Measurement of Health Literacy Among Adolescents – Part 2
The subproject “Measuring of Health Literacy Among Adolescents – Part 2”, briefly named MOHLAA 2, is the continuation of the sub-project MOHLAA from the first funding phase of the HLCA consortium. MOHLAA 2 is the first survey that will be conducted on general health literacy of adolescents aged 14 to 17 in Germany. For this purpose: (1.) The health literacy measurement tool that was developed and validated in the first funding period of the MOHLAA subproject will be tested with regard to the application of adolescents with migration background and, if necessary be adapted (adaptation). This is followed (2.) by a Germany-wide survey using the MOHLAA tool with 14-17-year-old adolescents (data collection). The data collected there (3.) will be analyzed in depth in order to make valid statements about the distribution of health literacy among adolescents in Germany (results and dissemination).
In the second funding period, we will use the new measurement tool of the MOHLAA subproject to provide the first data in Germany on the distribution of generic health literacy in the adolescent population. The MOHLAA tool will be the first comprehensive measurement tool specifically developed and adapted for adolescents aged 14 to 17 in Germany. For this purpose, we aim at the following three main goals.
- Testing, further development and, if necessary, the adaptation of the MOHLAA measurement tool from the first funding period for young people with a migration background.
- Application of the MOHLAA measurement tool for the first survey across Germany on general health literacy among 14 to 17-year-olds adolescents.
- Providing data on the distribution of general health literacy among young people in Germany through descriptive and deepened analysis and dissemination of the results.
Since about 30% of young people (15-20-year-olds) in Germany have a migration background, the new tool that we developed in the first funding period should be examined before being applied in a population-based survey across Germany in regard to its applicability for young people with migration background. In order to achieve the first study goal we will apply qualitative methods, such as focus groups and cognitive interviews with young people with migration background. If necessary, we will revise single items or add new items to the MOHLAA tool. In the second phase based on a random sample, 1,000 young people will be surveyed by use of a multi-mode approach (web/paper pencil) concerning health information and health.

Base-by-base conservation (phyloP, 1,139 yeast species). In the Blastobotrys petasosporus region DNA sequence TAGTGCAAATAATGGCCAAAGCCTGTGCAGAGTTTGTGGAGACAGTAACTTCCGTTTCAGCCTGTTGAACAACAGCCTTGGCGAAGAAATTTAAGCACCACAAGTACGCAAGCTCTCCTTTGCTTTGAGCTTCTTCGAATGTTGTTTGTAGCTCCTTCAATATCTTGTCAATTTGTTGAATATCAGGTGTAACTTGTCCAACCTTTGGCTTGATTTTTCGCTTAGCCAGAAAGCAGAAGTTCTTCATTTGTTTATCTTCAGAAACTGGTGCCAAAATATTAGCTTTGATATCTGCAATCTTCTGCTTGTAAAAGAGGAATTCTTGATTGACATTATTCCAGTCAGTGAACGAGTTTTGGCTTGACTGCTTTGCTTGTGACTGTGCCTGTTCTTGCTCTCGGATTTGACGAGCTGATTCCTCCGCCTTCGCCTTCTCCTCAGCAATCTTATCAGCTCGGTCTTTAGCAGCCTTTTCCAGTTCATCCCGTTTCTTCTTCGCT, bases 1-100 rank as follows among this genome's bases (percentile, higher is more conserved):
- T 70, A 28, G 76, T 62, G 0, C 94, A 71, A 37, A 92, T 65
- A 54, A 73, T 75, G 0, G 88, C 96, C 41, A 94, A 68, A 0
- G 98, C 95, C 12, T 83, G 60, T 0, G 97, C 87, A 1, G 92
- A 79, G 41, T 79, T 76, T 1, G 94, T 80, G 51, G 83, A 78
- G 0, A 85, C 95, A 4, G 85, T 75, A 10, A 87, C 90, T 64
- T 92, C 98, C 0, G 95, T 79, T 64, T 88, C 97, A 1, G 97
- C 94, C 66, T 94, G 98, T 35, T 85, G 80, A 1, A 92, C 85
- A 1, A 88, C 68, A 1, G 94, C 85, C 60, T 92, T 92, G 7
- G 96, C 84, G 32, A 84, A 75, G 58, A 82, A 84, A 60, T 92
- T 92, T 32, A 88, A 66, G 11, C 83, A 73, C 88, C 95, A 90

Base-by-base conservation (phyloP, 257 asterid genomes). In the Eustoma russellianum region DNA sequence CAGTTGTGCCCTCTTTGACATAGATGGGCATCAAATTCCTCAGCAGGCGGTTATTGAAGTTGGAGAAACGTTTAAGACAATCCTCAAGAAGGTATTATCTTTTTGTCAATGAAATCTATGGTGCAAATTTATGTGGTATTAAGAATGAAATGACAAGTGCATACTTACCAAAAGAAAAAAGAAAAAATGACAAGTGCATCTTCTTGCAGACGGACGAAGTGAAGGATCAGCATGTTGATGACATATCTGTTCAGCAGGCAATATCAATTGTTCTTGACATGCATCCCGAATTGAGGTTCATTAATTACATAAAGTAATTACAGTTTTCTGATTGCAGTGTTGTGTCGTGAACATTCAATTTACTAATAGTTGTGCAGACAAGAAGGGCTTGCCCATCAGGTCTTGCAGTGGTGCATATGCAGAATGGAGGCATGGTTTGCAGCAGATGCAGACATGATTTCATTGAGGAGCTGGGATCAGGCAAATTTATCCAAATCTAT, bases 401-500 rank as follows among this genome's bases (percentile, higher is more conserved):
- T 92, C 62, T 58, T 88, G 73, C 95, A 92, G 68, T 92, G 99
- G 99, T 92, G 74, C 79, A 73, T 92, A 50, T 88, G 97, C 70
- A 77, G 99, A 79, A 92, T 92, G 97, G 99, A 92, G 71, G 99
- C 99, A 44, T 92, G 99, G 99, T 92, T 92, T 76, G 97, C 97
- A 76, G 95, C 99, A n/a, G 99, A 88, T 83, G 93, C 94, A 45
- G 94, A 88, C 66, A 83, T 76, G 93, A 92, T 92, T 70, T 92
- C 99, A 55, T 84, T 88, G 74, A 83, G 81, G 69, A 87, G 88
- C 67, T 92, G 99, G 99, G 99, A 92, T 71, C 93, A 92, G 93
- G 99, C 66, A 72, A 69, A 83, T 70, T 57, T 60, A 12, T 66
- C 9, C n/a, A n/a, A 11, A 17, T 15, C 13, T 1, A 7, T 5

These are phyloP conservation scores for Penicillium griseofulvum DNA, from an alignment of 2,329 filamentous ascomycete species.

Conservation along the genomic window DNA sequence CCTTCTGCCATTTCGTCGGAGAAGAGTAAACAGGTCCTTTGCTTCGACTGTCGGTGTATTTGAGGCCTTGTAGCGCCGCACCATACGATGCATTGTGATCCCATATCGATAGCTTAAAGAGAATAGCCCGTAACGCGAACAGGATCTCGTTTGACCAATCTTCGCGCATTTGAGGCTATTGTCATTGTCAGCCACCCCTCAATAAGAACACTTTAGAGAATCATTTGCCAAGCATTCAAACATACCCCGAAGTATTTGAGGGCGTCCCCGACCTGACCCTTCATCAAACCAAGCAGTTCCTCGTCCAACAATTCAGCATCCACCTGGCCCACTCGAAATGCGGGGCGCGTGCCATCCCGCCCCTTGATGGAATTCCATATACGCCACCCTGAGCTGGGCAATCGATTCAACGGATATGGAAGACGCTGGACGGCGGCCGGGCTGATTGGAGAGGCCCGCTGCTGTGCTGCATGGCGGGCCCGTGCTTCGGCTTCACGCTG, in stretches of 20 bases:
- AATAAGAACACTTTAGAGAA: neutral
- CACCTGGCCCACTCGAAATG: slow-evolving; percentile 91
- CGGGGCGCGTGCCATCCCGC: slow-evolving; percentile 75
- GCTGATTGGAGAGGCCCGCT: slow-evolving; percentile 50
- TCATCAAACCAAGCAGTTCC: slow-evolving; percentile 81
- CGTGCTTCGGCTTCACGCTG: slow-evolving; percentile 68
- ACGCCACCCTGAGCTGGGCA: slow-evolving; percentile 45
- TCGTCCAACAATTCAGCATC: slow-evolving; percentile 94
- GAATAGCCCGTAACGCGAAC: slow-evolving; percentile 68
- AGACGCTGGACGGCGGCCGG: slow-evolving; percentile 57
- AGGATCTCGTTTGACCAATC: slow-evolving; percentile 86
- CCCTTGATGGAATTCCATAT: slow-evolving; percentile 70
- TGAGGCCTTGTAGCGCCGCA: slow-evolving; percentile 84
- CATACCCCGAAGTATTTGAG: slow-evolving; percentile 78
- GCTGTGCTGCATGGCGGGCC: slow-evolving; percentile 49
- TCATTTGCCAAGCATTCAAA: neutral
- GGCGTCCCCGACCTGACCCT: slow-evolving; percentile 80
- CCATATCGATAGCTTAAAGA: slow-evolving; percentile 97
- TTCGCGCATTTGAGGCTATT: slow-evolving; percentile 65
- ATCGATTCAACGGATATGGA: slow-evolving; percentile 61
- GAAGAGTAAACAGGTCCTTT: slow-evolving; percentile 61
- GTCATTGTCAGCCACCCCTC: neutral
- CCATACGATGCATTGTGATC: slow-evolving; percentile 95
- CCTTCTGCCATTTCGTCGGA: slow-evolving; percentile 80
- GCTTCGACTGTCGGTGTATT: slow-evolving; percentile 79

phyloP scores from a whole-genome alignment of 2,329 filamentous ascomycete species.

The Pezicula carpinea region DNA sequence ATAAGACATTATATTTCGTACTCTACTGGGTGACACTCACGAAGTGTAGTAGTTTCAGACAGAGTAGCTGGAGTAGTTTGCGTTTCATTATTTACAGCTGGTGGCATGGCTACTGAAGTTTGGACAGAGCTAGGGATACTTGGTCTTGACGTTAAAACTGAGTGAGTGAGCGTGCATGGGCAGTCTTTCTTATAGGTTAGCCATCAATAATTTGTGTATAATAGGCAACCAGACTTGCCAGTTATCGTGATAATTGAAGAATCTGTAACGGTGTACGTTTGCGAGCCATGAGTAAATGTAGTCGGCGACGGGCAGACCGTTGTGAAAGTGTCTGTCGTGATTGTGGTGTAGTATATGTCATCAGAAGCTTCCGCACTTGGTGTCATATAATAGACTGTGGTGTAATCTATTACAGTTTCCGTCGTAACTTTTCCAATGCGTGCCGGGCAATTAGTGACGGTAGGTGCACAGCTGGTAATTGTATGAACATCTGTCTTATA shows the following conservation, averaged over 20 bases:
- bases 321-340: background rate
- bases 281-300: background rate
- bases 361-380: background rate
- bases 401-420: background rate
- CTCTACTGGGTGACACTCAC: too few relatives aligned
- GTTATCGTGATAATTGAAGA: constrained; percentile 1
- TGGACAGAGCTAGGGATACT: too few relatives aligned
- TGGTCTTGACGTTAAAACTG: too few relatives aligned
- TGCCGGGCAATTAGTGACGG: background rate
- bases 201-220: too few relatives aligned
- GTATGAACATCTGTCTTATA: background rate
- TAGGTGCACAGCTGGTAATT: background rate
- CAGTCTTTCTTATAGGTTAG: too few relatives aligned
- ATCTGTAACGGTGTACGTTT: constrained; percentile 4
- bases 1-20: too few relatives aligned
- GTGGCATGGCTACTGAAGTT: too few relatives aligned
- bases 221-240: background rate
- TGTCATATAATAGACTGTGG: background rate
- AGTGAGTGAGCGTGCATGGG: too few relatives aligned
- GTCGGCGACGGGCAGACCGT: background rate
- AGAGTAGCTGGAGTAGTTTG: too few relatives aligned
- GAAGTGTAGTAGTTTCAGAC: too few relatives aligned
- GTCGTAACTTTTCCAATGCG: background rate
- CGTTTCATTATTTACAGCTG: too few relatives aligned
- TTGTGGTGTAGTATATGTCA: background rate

With the validated MOHLAA measurement tool available at the end of the second funding period and the data collected on the distribution of health literacy among adolescents, research and practice in primary prevention and health promotion will receive a tool for conducting further surveys on health literacy among young people at national and regional levels. Thus, the MOHLAA tool should in future also be able to reflect the changes in the distribution of health literacy among young people affected by measures to support health literacy skills. Our project will be able to provide comparative data from Germany. further data on young people’s health literacy, which we hope will be available in the future, will make it possible to develop tailor-made local and municipal measures to promote health literacy in families, schools, communities and health care systems. The MOHLAA measurement tool could be used as a core module that can be supplemented by other measurement instruments on specific health topics.
By measuring and improving the health literacy of young populations – we also tackle the issue of health inequalities. Our data will be used to identify vulnerable groups. With the findings of the MOHLAA 2, particularly the cooperation with the HL-Kids-NRW subproject, the HLCA consortium will contribute to a deeper understanding of health literacy in adolescence.
Robert Koch Institut, Berlin
Robert Koch Institut, Berlin
|Former research member||Christiane Firnges, Christian Gojdka|
|Former research assisstant||
Daniel Männlein, Magdalena Tanzer